E&S WG request for input on requirements for Fedora Developer Portal
vpavlin at redhat.com
Tue Jul 21 11:06:57 UTC 2015
On 07/21/2015 10:22 AM, Nick Coghlan wrote:
> On 21 July 2015 at 18:10, Petr Hracek <phracek at redhat.com> wrote:
>> Hi Taylor,
>> On 07/20/2015 10:12 PM, Owen Taylor wrote:
>>> On Mon, 2015-07-20 at 10:33 -0400, Jens Petersen wrote:
>>>> In the last Env & Stacks meeting last week there was discussion about
>>>> plans, direction, and content for the Fedora Developer Portal website
>>>> that is under construction. I think the plan is make the E&S WG more
>>>> actively involved in overseeing the content on the Portal. Anyway as
>>>> of the discussion it was suggested by Langdon that it would be good
>>>> reach out to the WS WG for input on its requirements and suggestions
>>>> for the Developer Portal since one of the main targets of Fedora WS
>>>> developers. Since I am on both WGs I offered to liase on this topic.
>>>> What kind of content, requirements or suggestions does the WS WG have
>>>> for the Developer Portal?
>>> Hi Jens,
>>> I looked through the wiki page, and had a few questions/comments:
>>> * Is the target was exclusively on using Fedora as a client machine,
>>> or if it also is planned to cover using Mac/Windows to develop for
>> Yeah good point. Main target of Fedora Developer Portal is to allow users to
>> use a features or projects who use Fedora.
>> Window no. We have no plan currently to support it.
>> If there is going to be a volunteer who creates a page for Mac it would be
>> But for Windows I think that it is not possible;)
> Specifically for Linux container development, the combination of
> Vagrant + VirtualBox + some of the tooling the Project Atomic folks
> are putting together makes it feasible to have a cross-platform
> development story. The Eclipse based tooling is also cross platform.
> However, I don't think it makes sense to focus on that in the initial
> iterations, although it may be a good thing to add later.
Not only container development. With upcoming changes to DevAssistant
(client-server architecture, WebUI) we aim at using the server part in
VM (Vagrant, preferably) and client being either served by that VM
through WebUI or being just a thin client on the host (let's hope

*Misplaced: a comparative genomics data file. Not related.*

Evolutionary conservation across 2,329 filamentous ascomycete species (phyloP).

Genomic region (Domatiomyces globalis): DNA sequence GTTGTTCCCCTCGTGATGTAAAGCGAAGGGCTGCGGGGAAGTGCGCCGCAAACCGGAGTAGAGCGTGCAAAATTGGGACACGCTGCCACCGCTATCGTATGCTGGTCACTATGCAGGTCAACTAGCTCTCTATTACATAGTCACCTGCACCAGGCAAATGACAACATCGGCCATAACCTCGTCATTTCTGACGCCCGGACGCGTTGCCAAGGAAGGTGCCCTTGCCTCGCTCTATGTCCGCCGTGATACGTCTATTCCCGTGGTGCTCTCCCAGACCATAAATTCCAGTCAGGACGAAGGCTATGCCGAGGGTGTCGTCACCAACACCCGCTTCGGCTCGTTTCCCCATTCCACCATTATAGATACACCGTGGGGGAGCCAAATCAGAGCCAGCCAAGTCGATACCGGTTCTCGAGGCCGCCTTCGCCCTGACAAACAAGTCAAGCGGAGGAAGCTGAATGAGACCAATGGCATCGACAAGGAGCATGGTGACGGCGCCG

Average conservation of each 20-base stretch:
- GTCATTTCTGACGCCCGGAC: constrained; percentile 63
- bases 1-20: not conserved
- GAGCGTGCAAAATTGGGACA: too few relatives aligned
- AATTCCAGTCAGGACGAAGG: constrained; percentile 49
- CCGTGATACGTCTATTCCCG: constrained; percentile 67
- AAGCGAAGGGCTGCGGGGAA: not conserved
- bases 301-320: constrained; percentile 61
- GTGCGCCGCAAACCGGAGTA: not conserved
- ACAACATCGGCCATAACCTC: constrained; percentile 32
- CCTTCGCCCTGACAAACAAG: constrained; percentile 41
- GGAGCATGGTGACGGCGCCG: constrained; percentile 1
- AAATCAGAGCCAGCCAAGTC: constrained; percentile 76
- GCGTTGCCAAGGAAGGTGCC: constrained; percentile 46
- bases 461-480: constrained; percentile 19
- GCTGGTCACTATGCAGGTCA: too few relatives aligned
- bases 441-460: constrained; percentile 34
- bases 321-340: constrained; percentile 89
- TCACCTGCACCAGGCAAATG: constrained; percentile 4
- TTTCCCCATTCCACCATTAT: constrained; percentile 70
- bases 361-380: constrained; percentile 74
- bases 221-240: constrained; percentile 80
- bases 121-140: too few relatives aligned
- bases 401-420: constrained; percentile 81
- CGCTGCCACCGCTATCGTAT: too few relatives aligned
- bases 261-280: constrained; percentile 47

someone will pick it up and write clients for both Mac and Windows:).
Then it should be easy to start development of (basically any) Linux
project on non-Linux system in any language or any framework (well, as
long as these have assistants available:) )
>>> * For someone coming to the website, they shouldn't feel that they
>>> have to choose a language, a framework, a database, a deployment
>>> technology before they get started. This is likely to stop anybody but
>>> the most confident and experienced developer dead in their tracks. It's
>>> fine if there is information on the site about a wide range of topics,
>>> but we can't be afraid to make specific recommendations and orient the
>>> experience of coming to the site around those recommendations.
>>> (Probably a small set of recommendations rather than a single one,
>>> depending on what language, if any, the developer knows, and what they
>>> want to develop.)
>> Thanks for this.
>> More information can be found on our GitHub
>> We would like to allow users e.g to try Vagrant/Docker/DevAssistant
>> and shows them how to install it and how to make their workstation suitable
>> for using or even developing.
> I think there are other recommendations we can draw on to say "If you
> don't have a preference, use this". Think of a decision tree like the
> one I suggested for deployment technologies, where we ask users
> questions they're likely to know the answer to, and suggest a suitable
> tech stack. We can also fall back on existing technology
> recommendations in the other WGs and Fedora Infrastructure.
> Probably another good one to defer, though - while I think we will
> want such a guide for the new deployment tools folks are working on,
> for this initial iteration of the site I think we're wanting to
> attract folks that are *already* developing with open source
> programming languages, and show them how to use their existing
> toolsets effectively on the Fedora, rather than specifically aiming to
> help complete beginners choose a suitable tech stack.
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